A 20-year-old woman reportedly engaged to a 62-year-old man was shot dead, as was a 50-year-old male friend, allegedly by her fiance who police say was jealous.
Authorities told the Sun Sentinel that George McCray, who has a long list of prior felony convictions, shot the pair after discovering the two talking outside victim Sania Copeland’s apartment. This was around 8 a.m. McCray allegedly returned five hours later to carry out the shooting.
According to family members, McCray had told Copeland that if he couldn’t have her, no one could.
McCray is now charged with two counts of murder and being a felon in possession of a firearm.
Domestic violence is not a problem limited to South Florida, but it is an ongoing issue and our Fort Lauderdale domestic violence defense lawyers know that detectives are increasingly being expected to do more with less.
A recent report by The Miami Herald indicated there were approximately 25,000 new domestic violence cases reported just to the Miami-Dade Police Department between 2010 and 2014. Miami-Dade has the highest number of reported domestic violence cases in the state, according to the Florida Department of Law Enforcement, and there were approximately 9,800 reported in 2014 alone. Officials say the crime is largely under-reported, so these figures don’t represent the full scope of the problem.
But while it certainly is an important societal issue, we have great concern for the fact that as the number of cases has risen, the number of detectives available to investigate them has declined. Five years ago, there were 30 officers assigned to the Miami-Dade domestic violence unit. Today, there are 12. There is also lesser support staff.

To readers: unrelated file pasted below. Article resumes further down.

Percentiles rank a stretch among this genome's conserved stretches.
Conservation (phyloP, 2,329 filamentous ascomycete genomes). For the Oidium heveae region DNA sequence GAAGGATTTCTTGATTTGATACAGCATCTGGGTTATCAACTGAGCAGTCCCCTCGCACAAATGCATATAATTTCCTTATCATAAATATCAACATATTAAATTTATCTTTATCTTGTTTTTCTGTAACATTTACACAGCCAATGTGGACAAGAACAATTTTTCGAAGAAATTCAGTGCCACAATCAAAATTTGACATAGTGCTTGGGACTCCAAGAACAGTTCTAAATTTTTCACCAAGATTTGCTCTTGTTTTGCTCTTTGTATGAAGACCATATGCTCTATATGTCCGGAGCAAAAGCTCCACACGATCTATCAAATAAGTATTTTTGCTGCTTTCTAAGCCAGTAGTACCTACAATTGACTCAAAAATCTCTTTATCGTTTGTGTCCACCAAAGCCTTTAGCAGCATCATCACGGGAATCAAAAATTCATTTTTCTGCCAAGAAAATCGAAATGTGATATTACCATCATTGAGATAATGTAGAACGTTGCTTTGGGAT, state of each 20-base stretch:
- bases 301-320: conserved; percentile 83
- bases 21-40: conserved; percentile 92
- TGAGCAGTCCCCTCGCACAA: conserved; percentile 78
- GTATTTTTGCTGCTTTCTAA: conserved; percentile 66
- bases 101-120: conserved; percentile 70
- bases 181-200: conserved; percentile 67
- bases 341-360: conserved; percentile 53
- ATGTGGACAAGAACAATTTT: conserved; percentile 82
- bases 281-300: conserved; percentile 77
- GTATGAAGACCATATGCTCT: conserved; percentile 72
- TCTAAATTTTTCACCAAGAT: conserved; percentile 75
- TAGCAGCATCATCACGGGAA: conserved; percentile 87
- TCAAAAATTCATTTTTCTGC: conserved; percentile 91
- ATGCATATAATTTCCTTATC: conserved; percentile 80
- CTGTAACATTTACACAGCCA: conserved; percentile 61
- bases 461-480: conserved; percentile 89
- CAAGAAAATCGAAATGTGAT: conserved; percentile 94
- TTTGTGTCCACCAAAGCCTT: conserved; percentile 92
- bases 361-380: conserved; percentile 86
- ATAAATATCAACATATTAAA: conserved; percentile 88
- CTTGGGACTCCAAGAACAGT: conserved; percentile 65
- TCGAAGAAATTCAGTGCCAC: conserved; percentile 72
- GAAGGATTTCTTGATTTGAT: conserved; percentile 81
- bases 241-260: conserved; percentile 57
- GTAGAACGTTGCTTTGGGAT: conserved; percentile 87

The sergeant in charge of the unit told the Herald reporter that, “We do the best we can with the resources we have.”
The concern with this is that police may not have adequate resources to fully and fairly investigate reported claims of threats, assaults or batteries. There is often a great deal of pressure in these cases to make an arrest. If officers respond to a scene, they are encouraged to take action, both because there is pressure to “take victims seriously,” and also because the officers don’t want to end up coming out again later that night. But such charges are largely based on he-said-she-said reports. An officer who doesn’t have time to thoroughly vet each of those claims can end up making a mistake, often in arresting the male half of a couple.
Some people wrongly assume that innocence is enough to make it through the criminal justice system unscathed. Not so. In many cases, prosecutors will strong-arm defendants into plea deals, threatening them with major penalties if they don’t agree to plead to a lesser charge.
It’s important for defendants to understand that a domestic violence conviction – even a misdemeanor domestic violence conviction – can have longstanding repercussions that includes limits on where you can work and live, who you can be around and whether you can lawfully possess a firearm.
Domestic violence definitions and penalties are laid forth in F.S. 741.28. Domestic violence battery is deemed a first-degree misdemeanor, which carries penalties that may include up to one year in jail and/or 12 months of probation, a $1,000 fine, five days mandatory jail if there is bodily injury, completion of a 26-week batterers’ intervention course, additional community service hours and possibly the imposition of a “no contact” order or injunction.
If you have been arrested for domestic violence in Fort Lauderdale, we can help you formulate a strong defense.
Call Fort Lauderdale Criminal Defense Attorney Richard Ansara at (954) 761-4011. Serving Broward, Miami-Dade and Palm Beach counties.
Lake Worth shooting deaths leave family, friends ‘destroyed’, Aug. 9, 2016, By Ashley McBride, Palm Beach Post
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